1. I guessed quite wrong about what the “That Talk” red herring was. Nowadays minority group parents in the U.S. have a thing about coaching their sons on how to safely deal with police. (Is Baldo set in the U.S. or Mexico or elsewhere?)

  2. Especially when driving, I think, so the car in the picture prompted this thought. Though I guess it’s also relevant to the even older topic of a “That Talk”.

  3. @Mitch4-

    Although i don’t think it has ever been specifically stated, I believe Baldo takes place in Texas as this is where the writer grew up and still lives..

  4. And, to answer someone’s question from another thread, that’s how Baldo bought the car (very cheaply). He intends to fix it up. And he’s shown no reticence in doing so before this strip.

  5. Actually Baldo’s dad bought it as a surprise. Originally it was supposed to be the two of them working on it together to restore it. Then Baldo wanted to pay for it himself, which makes no sense. I mean, it’s a cool vintage car but the cost of just the missing parts would be all the money he makes at his part-time job and then some. It’s not even clear if it has a working engine.

    I don’t know what the ordinances are where they live, but in my city a car in that condition couldn’t sit in the driveway long.

  6. A couple decades ago I took a German aquaintance on a sightseeing tour into the countryside towards Harper’s Ferry, WV (northwest of Washington). After witnessing a number of heaps in front of various houses (not to mention the usual number of broken down cars on various highways), I was asked, “Don’t they have any junkyards in America?” An understandable question, but I still thought it was hilarious. (Disabled vehicles are never seen on German autobahns, unless it just happened, and the tow-truck hasn’t arrived yet.)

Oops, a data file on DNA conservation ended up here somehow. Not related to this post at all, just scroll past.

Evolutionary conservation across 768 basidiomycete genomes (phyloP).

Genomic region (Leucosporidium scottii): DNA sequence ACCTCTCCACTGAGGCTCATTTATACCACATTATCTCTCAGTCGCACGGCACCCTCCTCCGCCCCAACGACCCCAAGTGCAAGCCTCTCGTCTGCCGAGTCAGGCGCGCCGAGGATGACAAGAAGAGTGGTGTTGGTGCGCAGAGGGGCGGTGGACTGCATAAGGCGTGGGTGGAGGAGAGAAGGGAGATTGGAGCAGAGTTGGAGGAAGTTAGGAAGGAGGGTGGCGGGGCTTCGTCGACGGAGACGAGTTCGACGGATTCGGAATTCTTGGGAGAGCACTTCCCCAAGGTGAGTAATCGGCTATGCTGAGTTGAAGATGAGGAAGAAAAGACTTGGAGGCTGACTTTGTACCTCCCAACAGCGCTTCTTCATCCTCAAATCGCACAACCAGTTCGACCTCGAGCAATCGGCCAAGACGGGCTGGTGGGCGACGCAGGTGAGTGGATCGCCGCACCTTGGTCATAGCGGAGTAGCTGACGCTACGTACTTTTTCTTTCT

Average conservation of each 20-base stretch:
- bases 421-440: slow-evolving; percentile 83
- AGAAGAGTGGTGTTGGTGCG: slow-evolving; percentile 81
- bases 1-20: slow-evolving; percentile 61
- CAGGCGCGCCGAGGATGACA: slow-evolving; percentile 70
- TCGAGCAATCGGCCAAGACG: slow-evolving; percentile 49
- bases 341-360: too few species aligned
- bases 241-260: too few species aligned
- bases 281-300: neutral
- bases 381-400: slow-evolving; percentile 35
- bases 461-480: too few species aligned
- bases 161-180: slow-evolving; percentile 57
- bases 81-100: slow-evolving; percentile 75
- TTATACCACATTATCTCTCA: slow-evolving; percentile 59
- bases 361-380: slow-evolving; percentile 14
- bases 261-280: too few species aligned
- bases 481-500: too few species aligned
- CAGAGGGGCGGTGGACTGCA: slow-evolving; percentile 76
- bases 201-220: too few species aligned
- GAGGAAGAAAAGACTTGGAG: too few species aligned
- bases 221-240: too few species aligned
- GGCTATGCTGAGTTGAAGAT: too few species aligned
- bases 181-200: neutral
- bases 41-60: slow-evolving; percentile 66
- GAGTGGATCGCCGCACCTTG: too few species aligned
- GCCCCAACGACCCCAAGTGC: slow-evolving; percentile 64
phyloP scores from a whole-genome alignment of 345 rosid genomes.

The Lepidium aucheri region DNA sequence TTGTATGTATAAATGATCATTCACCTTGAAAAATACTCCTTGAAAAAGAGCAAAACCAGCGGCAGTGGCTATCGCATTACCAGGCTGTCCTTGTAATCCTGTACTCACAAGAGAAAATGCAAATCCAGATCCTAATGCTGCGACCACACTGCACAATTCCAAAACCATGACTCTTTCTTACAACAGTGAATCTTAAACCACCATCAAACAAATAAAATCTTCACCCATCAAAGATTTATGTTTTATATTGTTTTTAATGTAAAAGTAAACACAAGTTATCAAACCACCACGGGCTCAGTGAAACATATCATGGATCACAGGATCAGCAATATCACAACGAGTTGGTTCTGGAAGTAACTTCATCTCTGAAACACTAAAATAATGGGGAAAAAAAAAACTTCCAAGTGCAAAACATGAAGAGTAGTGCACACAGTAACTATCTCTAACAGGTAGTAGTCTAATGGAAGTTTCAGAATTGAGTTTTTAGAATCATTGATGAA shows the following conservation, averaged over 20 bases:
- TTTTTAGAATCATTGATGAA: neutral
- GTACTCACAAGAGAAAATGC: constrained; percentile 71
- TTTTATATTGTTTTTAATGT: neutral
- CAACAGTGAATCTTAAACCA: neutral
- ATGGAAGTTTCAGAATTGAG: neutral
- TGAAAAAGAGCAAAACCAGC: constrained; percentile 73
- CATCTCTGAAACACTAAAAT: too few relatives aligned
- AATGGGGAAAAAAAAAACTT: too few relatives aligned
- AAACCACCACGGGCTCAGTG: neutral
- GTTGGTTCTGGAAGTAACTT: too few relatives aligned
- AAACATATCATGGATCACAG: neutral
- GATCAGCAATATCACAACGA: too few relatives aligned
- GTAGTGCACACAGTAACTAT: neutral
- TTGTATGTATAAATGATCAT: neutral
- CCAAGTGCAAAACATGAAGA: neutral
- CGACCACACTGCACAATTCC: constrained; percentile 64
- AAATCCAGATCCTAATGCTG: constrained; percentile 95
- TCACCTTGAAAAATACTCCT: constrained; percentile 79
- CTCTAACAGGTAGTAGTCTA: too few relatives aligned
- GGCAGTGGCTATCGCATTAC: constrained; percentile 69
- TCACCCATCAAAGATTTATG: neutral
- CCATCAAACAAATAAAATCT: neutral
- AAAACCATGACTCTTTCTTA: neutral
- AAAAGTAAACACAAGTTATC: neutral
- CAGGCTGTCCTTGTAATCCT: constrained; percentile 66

7. “That talk” to me means The Birds And The Bees.

    Admittedly I haven’t been following this strip, but the lowrider (the type of custom car he’s planning) theme of the arc made me think California was the setting.

    And, going by the artwork, Baldo can count his blessings his windshield appears to be intact. He just saved himself a few hundred bucks.

  8. I don’t think it’s been made clear where the strip is set. As noted, writer Hector Cantú is a Texan so that’s a decent bet. While it’s natural to think of lowriders and California, they’re popular in Mexican-American communities in many states.

  9. Hector Cantu was featured on the PBS Newshour last night (Thursday 7/11) of you want to search for the clip. It was a talk about the effect the comics still have.

  10. My son bought a car like that intending to restore it, and it’s been in our garage for 13 years now. Not only is he long gone, but the car has been in the house for more years than he was.

  11. Ha…what kind of car is it?

    I’m glad I’ve never been really tempted to buy an antique car. I’ve got plenty of model kit projects in various states of incompletion, so I can only figure a 1:1 size project would just sit for a long time. In my college years a couple of friends had old cars of their own, so it was fun hanging out with them working on their cars, which did run pretty well.

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